Hmmm... I suppose it depends on how you define a positive or favorable ending:

The whole kit 'n' kaboodle -- Europe (minus Switzerland, of course), Russia, chunks of the Middle East?

Lebensraum -- The Greater Germanic Reich and some room to grow eastward?

Unified Germany and Austria (and maybe the Sudentenland)?

I imagine the definition of a favorable outcome slid back and forth during the war (with a general downward trend).

At the same time, what constitutes a defeat? Status quo ante? Certainly anything less than that would count as a defeat, I would think.


You can lean into this even more, based on the state of Germany prior to their spin-up to war. When you have zero to lose dropping your last chip on 34 and spinning the wheel looks like a win-win. Truth be told putting Germany on a war footing got the people jobs and stabilized the economy, something they could sustain, briefly, through the siezure of property in neighboring countries. At that point you party until the booze runs out, not worrying about the repercussions that morning will bring.

S.
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armed-medic wrote:
That was the tipping point. Once Russia was attacked there was about a 90% chance all was lost. A good thing of course but I always wondered why Hitler couldn't stop.


This comment reminds me of the story of the frog and the scorpion. Scorpion asks frog for a lift across a river. Frog refuses saying scorpion will sting and kill him. Scorpion points out that both of them will die - him of drowning. The frog agrees and they set off. Halfway across the scorpion stings the frog. 'Why did you do that' asks the frog.

'Because I'm a scorpion' comes the reply...
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Such arguments are best left for inebriated conversations with professional historians. We, "common folk", tend to lean towards specious arguments that simply agree with the preconceived notions in our heads.

Most of my information on the subject comes from "British Foreign Policy in the Second World War" by Sir Llewellyn Woodward. It has an, obviously, British-centric perspective on matters.

spc9999 wrote:
armed-medic wrote:
That was the tipping point. Once Russia was attacked there was about a 90% chance all was lost. A good thing of course but I always wondered why Hitler couldn't stop.

I can't remember where I read it, but Churchill's cabinet expected no more than 12 weeks resistance from the Soviet Union. Without hindsight, the best time to attack would be as early as possible; as close to the disaster of the Winter War, without giving the Soviets a chance to recover from their disastrous management of the army during and after the purges. With Britain confined to nothing more than bomber raids and ineffective expenditure of material in the desert, there was no reason to consider the west as an active front, and rather than being a mistake, attacking in 1941 gave Germany the best chance of winning a war in the east.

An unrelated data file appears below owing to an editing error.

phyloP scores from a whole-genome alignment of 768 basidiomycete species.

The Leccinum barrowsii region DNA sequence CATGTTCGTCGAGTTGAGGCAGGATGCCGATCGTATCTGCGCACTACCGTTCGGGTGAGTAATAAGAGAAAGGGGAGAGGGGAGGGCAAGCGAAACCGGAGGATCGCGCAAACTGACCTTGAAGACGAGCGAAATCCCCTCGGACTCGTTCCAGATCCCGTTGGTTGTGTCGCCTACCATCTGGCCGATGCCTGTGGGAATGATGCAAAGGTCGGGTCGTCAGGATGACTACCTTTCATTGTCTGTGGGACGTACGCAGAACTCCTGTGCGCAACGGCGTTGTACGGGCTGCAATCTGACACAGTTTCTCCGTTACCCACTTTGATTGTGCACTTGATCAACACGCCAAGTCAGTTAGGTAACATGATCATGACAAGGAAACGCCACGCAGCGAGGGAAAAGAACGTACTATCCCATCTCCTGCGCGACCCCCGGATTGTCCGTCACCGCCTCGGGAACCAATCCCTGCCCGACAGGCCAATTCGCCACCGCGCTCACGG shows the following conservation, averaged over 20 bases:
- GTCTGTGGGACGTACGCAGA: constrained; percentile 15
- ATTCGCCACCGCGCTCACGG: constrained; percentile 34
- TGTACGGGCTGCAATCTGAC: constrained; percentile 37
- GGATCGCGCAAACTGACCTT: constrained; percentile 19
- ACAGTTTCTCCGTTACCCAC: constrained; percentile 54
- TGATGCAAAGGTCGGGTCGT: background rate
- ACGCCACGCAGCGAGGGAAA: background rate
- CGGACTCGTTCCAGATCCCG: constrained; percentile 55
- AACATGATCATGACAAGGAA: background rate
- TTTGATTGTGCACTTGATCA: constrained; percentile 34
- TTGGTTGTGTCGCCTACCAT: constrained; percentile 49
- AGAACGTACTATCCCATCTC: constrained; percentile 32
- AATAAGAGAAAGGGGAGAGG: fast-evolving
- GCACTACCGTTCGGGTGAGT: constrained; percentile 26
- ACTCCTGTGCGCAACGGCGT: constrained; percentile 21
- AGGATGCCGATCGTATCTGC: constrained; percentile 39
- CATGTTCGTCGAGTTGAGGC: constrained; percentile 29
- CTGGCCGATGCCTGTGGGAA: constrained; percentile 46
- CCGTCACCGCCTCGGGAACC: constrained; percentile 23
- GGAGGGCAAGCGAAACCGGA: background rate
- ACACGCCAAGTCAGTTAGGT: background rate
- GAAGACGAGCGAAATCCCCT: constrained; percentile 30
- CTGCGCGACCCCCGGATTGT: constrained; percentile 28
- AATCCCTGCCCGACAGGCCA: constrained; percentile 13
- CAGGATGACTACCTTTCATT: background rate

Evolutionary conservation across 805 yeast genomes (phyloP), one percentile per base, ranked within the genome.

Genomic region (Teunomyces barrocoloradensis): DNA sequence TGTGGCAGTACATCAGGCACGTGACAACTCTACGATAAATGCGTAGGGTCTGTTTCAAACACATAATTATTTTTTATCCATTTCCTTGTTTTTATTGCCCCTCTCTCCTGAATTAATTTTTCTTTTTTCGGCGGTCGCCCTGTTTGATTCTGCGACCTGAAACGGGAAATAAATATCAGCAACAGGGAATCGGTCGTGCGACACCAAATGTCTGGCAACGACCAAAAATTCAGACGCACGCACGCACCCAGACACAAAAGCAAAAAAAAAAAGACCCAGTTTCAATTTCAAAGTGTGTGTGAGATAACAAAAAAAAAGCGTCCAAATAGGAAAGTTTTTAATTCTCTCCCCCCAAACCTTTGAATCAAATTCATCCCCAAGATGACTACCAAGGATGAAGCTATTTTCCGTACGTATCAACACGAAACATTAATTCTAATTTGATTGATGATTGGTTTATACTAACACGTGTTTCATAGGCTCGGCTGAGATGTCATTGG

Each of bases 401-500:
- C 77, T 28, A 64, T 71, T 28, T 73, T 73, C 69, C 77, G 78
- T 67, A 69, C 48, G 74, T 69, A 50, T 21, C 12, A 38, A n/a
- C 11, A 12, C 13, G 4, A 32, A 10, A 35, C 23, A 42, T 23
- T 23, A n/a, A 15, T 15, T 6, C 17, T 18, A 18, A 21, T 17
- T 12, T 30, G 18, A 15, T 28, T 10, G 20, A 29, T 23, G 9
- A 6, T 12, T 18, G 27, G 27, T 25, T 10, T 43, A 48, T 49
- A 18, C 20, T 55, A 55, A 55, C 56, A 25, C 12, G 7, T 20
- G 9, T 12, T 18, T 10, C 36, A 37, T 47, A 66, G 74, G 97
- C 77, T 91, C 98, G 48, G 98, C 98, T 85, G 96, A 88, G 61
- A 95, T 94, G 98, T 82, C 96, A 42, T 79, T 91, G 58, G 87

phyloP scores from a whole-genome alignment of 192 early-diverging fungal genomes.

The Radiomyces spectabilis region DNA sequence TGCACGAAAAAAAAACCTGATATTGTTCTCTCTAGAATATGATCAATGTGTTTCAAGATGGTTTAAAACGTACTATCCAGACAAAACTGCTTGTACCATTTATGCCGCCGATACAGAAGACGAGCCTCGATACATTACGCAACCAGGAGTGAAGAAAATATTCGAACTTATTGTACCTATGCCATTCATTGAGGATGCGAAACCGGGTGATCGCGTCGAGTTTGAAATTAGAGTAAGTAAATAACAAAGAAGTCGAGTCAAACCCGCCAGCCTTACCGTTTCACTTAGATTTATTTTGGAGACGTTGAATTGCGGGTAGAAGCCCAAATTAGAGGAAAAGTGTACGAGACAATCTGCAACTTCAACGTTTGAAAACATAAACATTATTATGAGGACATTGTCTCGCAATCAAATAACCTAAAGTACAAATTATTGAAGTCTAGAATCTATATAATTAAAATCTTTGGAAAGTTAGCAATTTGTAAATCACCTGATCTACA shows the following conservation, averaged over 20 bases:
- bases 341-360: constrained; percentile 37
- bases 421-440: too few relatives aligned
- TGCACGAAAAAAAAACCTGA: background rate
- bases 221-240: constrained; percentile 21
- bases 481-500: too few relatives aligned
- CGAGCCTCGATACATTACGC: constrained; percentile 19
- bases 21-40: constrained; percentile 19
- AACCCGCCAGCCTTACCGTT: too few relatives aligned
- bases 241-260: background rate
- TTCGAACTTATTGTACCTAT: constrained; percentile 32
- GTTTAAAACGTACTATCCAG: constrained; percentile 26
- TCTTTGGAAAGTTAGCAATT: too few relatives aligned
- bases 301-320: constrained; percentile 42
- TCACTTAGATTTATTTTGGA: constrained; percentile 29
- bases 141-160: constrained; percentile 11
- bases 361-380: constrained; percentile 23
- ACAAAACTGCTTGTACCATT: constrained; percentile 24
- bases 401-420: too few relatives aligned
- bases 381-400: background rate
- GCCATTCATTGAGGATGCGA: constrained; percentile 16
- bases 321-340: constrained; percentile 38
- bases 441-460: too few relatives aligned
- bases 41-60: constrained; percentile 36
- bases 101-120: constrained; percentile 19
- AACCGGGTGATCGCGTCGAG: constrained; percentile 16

It's obviously debatable. They did have contingency plans for a "French" resolution of the conflict. But they did describe the local population as numb, in a good way, and fiercely opposed to occupation. British political efforts and propaganda are also not to be underestimated. They were in it for the long war and they seemed to be aware of this better than anyone else involved.

1941 or earlier obviously gave the Germans the best odds, the question remains, however, was it actually something worth doing. Did they really think they could maintain a relevant occupation?

spc9999 wrote:
The myth of inevitable Soviet victory is a decidedly post-war sentiment. In early 1940 Britain and France were contemplating declaring war on the SU themselves. Germany was not the only country to underestimate what it would take to defeat the SU. I would be surprised if there was much defeatism, even in private, by the German General staff after their performances in 1940 and early 1941.


Britain and France are talking about very specific operations for the Baku oil fields as a way of starving out the German warmachine. The reason to attack the USSR is the fact that diplomatically the UK seems unable to stop them from trading with Germany. They are also considering the possibility of a consolidated German-Soviet alliance as a result of this. These discussions come at a time when things are very much in flux and it was only superficially researched, it was also pushed by the French much more than the British as a way of starting a war farther away from home.

Defeatism was not a concern, but other internal political frictions may have cropped up.

spc9999 wrote:
The war in the west could easily have ended in the Summer of 1940. Destroying the BEF in Dunkirk, Lord Halifax being chosen over Churchill, or a Cabinet revolt at Churchill's insistence on national suicide by continuing the war alone. That would have allowed for even better preparation against the SU as a puppet UK would not have created the distractions in Yugoslavia and Greece.


Easily, no. Potentially at all, hard to say.

The loss of the BEF in Dunkirk would have been a devastating blow. It boosted British morale to an unforeseen degree. It was treated like a major victory in some ways.

Lord Halifax over Churchill is a very unlikely and irrelevant situation. Lord Halifax himself acknowledges that Churchill, as Minister of Defence, would have run the show anyway. Plus, Lord Halifax's role as Ambassador to the United States is not to be underestimated.